For controlled studies, participants are selected randomly from a sample group rather than referencing the whole population. The pros of controlled studies include statistical reliability, minimum bias, comparison value, and the fact that they are publishable. The limitation is that the result may not mimic real-life situations. The ethical challenges include risk minimization, informed consent, and confidentiality. Validity can be improved by adding placebo groups.

Since quasi-experimental studies entail manipulating participants from an independent variable, participants’ selection criteria will involve similar participants to be divided into two. The pro is that these studies are affordable since they need fewer resources (Borusyak et al., 2018). The disadvantage is the potential confounding bias that may promote drawing wrong causal inferences. The ethical challenges include privacy and confidentiality. Validity can be ensured during selection by increasing randomization and blinding the experiments.

Question Three

The research question is assessing the prevalence and main risk factors of COPD in China. The research is a cross-sectional study design with 2015779 adults from all over china aged 20 years and above (Wang et al., 2018). Al participants had to be tested for the disease and were randomly assembled from various provinces in China. The only variable was the presence of COPD tested on those who had reliable post-bronchodilator test results.

The study results showed a high prevalence of COPD among the adult population in China, with the primary risk factors including smoking, low education, and air pollution. Therefore, early detection and prevention should be a priority using spirometry to reduce mortality. The observed ethical issue was informed consent. The potential bias arose from potential non-respondents.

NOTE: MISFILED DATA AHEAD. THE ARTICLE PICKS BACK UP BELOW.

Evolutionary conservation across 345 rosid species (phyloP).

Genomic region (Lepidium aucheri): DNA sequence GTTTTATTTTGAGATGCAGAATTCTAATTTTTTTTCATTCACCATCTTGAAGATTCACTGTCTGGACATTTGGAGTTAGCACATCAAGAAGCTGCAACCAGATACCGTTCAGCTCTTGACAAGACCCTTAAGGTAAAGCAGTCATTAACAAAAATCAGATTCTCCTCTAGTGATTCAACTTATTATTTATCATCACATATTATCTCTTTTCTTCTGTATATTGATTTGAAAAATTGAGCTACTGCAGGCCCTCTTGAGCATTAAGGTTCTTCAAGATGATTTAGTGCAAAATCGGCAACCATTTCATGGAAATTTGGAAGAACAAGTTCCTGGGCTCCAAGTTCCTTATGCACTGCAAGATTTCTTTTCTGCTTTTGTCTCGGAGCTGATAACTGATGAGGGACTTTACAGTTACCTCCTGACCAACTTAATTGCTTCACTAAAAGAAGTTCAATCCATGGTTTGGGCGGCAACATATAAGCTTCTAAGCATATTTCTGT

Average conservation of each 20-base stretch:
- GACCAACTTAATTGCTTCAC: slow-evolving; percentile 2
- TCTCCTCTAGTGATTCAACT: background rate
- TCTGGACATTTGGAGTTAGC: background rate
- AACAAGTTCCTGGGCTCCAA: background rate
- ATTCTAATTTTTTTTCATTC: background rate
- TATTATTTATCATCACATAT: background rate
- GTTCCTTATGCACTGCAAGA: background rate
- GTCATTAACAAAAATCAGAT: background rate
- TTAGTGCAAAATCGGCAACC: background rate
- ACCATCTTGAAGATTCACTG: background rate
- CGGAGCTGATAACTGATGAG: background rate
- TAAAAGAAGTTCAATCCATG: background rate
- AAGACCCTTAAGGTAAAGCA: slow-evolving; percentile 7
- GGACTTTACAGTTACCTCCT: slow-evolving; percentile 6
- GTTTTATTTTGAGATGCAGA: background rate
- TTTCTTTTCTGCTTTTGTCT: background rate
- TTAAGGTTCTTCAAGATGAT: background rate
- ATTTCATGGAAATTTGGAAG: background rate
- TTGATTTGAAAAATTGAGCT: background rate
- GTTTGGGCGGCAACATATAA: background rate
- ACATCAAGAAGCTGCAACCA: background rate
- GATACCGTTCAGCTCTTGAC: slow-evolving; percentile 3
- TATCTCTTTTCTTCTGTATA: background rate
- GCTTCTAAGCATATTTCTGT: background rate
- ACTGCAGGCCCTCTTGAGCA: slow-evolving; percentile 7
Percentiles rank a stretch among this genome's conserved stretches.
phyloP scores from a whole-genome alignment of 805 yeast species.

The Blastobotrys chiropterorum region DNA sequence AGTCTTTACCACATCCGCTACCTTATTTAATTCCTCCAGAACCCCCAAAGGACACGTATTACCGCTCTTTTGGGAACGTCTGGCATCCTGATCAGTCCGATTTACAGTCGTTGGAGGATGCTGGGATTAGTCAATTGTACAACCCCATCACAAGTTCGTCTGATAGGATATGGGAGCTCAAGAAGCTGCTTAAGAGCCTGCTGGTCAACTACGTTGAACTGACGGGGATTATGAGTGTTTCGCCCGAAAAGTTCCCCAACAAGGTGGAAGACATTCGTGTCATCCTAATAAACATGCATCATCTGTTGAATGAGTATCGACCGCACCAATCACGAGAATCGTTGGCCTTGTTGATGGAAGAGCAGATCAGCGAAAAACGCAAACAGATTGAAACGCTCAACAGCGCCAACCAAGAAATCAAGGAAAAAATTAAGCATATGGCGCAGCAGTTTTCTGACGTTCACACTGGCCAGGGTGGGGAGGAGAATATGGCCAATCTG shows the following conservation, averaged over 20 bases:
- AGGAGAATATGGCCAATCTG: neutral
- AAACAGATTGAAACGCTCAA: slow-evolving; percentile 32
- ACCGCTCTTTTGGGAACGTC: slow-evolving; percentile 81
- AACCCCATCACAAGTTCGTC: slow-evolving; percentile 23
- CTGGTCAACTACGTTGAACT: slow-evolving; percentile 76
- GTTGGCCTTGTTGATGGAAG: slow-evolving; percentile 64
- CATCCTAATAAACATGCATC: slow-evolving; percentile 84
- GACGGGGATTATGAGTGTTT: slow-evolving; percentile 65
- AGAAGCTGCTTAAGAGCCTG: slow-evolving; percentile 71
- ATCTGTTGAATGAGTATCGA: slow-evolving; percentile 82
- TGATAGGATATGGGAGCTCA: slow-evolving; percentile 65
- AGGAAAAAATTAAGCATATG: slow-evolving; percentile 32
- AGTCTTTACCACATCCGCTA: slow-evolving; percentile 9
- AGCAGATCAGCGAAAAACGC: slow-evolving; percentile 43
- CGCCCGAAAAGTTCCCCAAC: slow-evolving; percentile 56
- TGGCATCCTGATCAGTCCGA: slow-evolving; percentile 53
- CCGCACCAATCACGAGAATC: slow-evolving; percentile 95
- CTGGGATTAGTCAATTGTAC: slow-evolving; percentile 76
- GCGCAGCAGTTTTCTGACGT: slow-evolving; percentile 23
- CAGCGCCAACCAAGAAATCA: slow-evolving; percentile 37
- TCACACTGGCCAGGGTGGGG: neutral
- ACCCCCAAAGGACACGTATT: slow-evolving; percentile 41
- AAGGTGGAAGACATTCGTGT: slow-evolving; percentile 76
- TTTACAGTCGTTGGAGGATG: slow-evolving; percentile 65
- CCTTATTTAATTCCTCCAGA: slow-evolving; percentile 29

Question Four

I would re-phrase the question to meet my current research needs. The study question would be investigating the urban and countryside variations when it comes to COPD prevalence. I would not change the participants because they were randomly selected from provinces all around the country. I would change the variables to rural and urban participants. The variables will be measured using survey questions and a lung function test.

The selection criteria will be random, with participants both from rural and urban setups. The potential ethical issues to encounter would be risk minimization, informed consent, and confidentiality. I would minimize the bias of non-respondents by providing the participants with informed consent.


Borusyak, K., Hull, P., & Jaravel, X. (2018). Quasi-experimental shift-share research designs (No. w24997). National Bureau of Economic Research.

Liu, H. (2019). Analyzing the Relationship between Cohort and Case-Control Study Results Based on Model for Multiple Pathogenic Factors. Computational and Mathematical Methods in Medicine2019.

Wang, C., Xu, J., Yang, L., Xu, Y., Zhang, X., Bai, C., … & China Pulmonary Health Study Group. (2018). Prevalence and risk factors of chronic obstructive pulmonary disease in China (the China Pulmonary Health [CPH] study): a national cross-sectional study. The Lancet391(10131), 1706-1717.